Subject(s)
Bacterial Infections/drug therapy , COVID-19/epidemiology , Drug Resistance, Bacterial , Pandemics , SARS-CoV-2 , Superinfection , Anti-Bacterial Agents/therapeutic use , Antimicrobial Stewardship , Azithromycin/therapeutic use , Bacterial Infections/complications , COVID-19/complications , COVID-19/virology , Developing Countries , Humans
5.
Int J Mol Sci ; 22(1)2020 Dec 22.
Article in English | MEDLINE | ID: covidwho-1027278

ABSTRACT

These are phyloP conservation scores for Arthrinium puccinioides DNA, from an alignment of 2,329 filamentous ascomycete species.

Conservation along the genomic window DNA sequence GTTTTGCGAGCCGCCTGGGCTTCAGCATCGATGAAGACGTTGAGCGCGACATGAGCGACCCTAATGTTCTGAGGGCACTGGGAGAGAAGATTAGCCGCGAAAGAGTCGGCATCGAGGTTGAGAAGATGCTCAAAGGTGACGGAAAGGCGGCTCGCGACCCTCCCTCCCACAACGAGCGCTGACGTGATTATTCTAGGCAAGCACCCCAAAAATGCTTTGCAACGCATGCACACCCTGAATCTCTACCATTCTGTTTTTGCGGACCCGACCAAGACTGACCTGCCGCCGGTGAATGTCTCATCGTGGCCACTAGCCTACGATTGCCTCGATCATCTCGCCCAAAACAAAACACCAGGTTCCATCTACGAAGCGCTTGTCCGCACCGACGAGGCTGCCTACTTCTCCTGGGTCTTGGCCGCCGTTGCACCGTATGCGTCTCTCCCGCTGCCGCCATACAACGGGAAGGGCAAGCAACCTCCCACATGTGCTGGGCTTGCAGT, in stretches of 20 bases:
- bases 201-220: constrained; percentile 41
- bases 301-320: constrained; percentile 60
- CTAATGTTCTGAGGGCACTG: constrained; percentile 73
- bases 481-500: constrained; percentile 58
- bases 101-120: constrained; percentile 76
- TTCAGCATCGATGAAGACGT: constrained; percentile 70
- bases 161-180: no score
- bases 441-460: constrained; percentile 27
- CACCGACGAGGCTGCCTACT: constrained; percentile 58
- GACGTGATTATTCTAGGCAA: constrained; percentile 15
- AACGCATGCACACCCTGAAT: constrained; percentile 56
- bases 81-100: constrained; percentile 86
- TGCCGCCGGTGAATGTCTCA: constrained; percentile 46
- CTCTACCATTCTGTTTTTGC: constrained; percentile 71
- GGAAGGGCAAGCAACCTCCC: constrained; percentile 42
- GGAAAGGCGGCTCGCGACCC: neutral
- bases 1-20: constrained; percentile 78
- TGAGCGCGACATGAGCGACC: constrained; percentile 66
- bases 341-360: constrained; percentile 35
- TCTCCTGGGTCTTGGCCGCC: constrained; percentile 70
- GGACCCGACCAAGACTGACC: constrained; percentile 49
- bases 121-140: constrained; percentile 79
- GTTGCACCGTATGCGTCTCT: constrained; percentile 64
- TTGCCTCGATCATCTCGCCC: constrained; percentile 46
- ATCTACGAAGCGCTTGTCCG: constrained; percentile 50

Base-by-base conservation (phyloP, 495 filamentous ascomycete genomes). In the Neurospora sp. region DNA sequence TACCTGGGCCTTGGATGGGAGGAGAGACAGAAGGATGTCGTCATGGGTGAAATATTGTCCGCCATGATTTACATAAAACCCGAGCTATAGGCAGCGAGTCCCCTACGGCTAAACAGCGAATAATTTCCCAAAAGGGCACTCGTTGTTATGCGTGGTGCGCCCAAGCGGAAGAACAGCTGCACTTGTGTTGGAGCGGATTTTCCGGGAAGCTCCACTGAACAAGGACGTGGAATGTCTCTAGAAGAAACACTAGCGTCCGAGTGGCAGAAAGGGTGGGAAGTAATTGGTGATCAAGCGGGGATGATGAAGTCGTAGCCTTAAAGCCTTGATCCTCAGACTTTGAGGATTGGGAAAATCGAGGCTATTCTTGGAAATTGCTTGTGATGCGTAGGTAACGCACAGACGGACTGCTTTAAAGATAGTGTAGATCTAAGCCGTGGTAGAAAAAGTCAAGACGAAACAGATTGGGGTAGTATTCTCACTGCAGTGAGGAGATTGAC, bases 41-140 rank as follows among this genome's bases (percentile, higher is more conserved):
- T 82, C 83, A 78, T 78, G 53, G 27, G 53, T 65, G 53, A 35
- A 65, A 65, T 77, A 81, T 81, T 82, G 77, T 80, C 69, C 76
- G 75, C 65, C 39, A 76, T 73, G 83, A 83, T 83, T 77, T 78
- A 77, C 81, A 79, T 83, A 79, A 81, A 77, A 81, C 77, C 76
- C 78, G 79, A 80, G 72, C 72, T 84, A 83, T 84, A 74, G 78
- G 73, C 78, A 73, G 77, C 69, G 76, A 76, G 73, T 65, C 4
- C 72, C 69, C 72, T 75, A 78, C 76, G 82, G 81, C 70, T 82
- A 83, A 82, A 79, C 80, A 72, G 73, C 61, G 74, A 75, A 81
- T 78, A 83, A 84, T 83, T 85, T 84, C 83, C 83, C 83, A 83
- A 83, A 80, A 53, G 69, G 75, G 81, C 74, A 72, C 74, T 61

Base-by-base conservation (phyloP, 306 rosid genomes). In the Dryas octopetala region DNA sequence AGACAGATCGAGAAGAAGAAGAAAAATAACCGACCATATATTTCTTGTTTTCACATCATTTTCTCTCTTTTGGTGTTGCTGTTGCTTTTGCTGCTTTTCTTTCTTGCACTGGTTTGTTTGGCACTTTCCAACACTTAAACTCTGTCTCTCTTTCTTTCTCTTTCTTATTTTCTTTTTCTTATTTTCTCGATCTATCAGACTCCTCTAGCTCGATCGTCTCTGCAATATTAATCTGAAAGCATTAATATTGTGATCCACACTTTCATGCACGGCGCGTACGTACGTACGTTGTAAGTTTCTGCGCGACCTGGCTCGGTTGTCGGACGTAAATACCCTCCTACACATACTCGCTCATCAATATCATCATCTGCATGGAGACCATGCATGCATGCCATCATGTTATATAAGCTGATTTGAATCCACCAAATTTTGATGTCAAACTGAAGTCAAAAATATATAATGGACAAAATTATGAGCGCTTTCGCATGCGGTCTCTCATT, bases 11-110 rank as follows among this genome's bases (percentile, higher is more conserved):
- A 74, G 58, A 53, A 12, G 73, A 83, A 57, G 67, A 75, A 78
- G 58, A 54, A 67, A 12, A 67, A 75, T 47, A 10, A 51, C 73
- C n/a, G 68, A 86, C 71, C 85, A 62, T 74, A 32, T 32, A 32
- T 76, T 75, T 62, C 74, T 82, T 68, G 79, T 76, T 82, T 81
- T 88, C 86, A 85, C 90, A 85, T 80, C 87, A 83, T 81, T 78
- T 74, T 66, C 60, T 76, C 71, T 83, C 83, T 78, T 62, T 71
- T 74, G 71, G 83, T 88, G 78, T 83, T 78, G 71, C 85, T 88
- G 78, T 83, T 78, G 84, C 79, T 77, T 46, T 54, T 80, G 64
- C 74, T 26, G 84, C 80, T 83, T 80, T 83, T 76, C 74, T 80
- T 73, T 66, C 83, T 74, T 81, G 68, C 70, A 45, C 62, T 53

Infectious diseases represent a relevant issue in lung cancer patients. Bacterial and viral infections might influence the patients' prognosis, both directly affecting the immune system and indirectly impairing the outcome of anticancer treatments, mainly immunotherapy. In this analysis, we aimed to review the current evidence in order to clarify the complex correlation between infections and lung cancer. In detail, we mainly explored the potential impact on immunotherapy outcome/safety of (1) bacterial infections, with a detailed focus on antibiotics; and (2) viral infections, discriminating among (a) human immune-deficiency virus (HIV), (b) hepatitis B/C virus (HBV-HCV), and (c) Sars-Cov-2. A series of studies suggested the prognostic impact of antibiotic therapy administration, timing, and exposure ratio in patients treated with immune checkpoint inhibitors, probably through an antibiotic-related microbiota dysbiosis. Although cancer patients with HIV, HBV, and HCV were usually excluded from clinical trials evaluating immunotherapy, some retrospective and prospective trials performed in these patient subgroups reported similar results compared to those described in not-infected patients, with a favorable safety profile. Moreover, patients with thoracic cancers are particularly at risk of COVID-19 severe outcomes and mortality. Few reports speculated about the prognostic implications of anticancer therapy, including immunotherapy, in lung cancer patients with concomitant Sars-Cov-2 infection, showing, to date, inconsistent results. The correlation between infectious diseases and immunotherapy remains to be further explored and clarified in the context of dedicated trials. In clinical practice, the accurate and prompt multidisciplinary management of lung cancer patients with infections should be encouraged in order to select the best treatment options for these patients, avoiding unexpected toxicities, while maintaining the anticancer effect.